98% of orangutan habitat in Borneo, Sumatra gone by 2022
February 6, 2007

A report from the United Nations Environment Programme (UNEP) today warns that illegal logging is rapidly destroying the last remaining habitat for orangutans in Borneo and Sumatra. The report says that up to 98 percent may be destroyed by 2022 without urgent action.

Over the past five years, logging of rainforests in Borneo and Sumatra has accelerated for timber harvesting and oil palm plantations used for producing palm oil, an increasingly important source of biofuel. The UN report, titled "The last stand of the orangutan: State of emergency", estimates that more than 73 percent of all logging in Indonesia is illegal and that illicit logging is now taking place in 37 of the country's 41 national parks.

"At current rates of intrusions, it is likely that some parks may become severely degraded in as little as three to five years, that is by 2012", states the study.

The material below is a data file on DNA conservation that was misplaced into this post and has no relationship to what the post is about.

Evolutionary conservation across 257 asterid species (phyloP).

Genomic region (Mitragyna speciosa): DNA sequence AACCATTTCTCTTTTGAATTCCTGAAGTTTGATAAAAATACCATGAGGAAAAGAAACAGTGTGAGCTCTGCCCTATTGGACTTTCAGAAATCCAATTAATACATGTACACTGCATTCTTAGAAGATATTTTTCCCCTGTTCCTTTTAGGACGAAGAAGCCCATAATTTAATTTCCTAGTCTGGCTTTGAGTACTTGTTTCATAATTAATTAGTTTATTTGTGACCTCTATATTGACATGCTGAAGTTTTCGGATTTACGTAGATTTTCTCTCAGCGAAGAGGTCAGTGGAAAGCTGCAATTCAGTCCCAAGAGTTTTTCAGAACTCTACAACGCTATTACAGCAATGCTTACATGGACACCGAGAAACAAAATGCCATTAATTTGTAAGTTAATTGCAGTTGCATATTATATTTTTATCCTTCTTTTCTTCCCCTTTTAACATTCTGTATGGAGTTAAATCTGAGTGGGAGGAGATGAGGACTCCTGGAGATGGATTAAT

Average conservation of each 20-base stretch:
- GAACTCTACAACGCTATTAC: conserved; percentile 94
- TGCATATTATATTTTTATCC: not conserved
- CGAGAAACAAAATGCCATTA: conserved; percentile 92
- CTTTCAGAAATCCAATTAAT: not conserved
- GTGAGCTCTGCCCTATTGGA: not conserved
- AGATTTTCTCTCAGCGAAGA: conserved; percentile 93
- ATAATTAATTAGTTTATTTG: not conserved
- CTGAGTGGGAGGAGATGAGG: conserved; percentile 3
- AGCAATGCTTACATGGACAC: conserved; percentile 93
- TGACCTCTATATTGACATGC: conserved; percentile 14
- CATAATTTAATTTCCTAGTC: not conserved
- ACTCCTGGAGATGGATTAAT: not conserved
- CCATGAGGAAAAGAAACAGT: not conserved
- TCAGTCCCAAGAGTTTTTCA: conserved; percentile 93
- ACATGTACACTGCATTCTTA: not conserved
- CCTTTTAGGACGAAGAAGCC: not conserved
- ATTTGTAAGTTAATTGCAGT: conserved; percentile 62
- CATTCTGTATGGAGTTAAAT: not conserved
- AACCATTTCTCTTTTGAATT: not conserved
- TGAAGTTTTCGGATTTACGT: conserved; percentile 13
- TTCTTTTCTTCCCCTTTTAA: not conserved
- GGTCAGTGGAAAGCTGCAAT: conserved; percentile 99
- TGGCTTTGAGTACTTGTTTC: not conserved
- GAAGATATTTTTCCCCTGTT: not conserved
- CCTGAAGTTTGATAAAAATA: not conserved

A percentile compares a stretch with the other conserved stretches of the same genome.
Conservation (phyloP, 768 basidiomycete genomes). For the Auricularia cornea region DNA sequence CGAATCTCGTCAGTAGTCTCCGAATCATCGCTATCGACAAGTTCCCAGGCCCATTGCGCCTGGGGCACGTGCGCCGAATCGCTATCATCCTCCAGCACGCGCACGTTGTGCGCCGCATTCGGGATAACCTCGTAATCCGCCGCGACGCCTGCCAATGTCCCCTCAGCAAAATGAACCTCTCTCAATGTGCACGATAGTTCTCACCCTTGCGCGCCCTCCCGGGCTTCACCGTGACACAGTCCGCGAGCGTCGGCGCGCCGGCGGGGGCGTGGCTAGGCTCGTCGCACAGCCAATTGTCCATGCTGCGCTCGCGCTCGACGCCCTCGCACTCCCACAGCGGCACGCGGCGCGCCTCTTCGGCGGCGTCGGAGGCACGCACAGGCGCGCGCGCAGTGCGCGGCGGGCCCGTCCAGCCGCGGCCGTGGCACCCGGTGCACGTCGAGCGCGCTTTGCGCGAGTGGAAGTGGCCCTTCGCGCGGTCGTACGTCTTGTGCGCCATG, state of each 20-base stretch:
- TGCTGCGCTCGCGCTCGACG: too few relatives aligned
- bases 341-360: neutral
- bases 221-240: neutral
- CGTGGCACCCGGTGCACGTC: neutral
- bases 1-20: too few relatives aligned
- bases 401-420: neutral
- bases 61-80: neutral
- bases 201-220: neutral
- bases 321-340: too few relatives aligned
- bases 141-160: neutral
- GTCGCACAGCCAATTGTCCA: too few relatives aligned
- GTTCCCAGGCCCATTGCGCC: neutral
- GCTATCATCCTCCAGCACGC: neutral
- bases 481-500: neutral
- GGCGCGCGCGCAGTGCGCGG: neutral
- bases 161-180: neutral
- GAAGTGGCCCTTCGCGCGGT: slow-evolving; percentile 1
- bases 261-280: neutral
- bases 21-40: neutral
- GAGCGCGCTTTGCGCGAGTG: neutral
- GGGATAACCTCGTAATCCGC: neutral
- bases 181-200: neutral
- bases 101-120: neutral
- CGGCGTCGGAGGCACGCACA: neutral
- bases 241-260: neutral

Young orangutan in Borneo. Photo by Rhett Butler
The report conclude that habitat loss for orangutans, which are only found in forests on Borneo and Sumatra, is occurring at 30 percent higher than previously believed.

In 2006 Indonesia had the world's highest deforestation rate. Preliminary figures indicate that the nation may have lost more than 30,000 square kilometers of forest -- one of the largest areas of forest loss on record. Greenhouse gas emissions released from burning and forest conversion have made Indonesia the third largest contributor to global warming.
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98% of orangutan habitat in Borneo, Sumatra gone by 2022.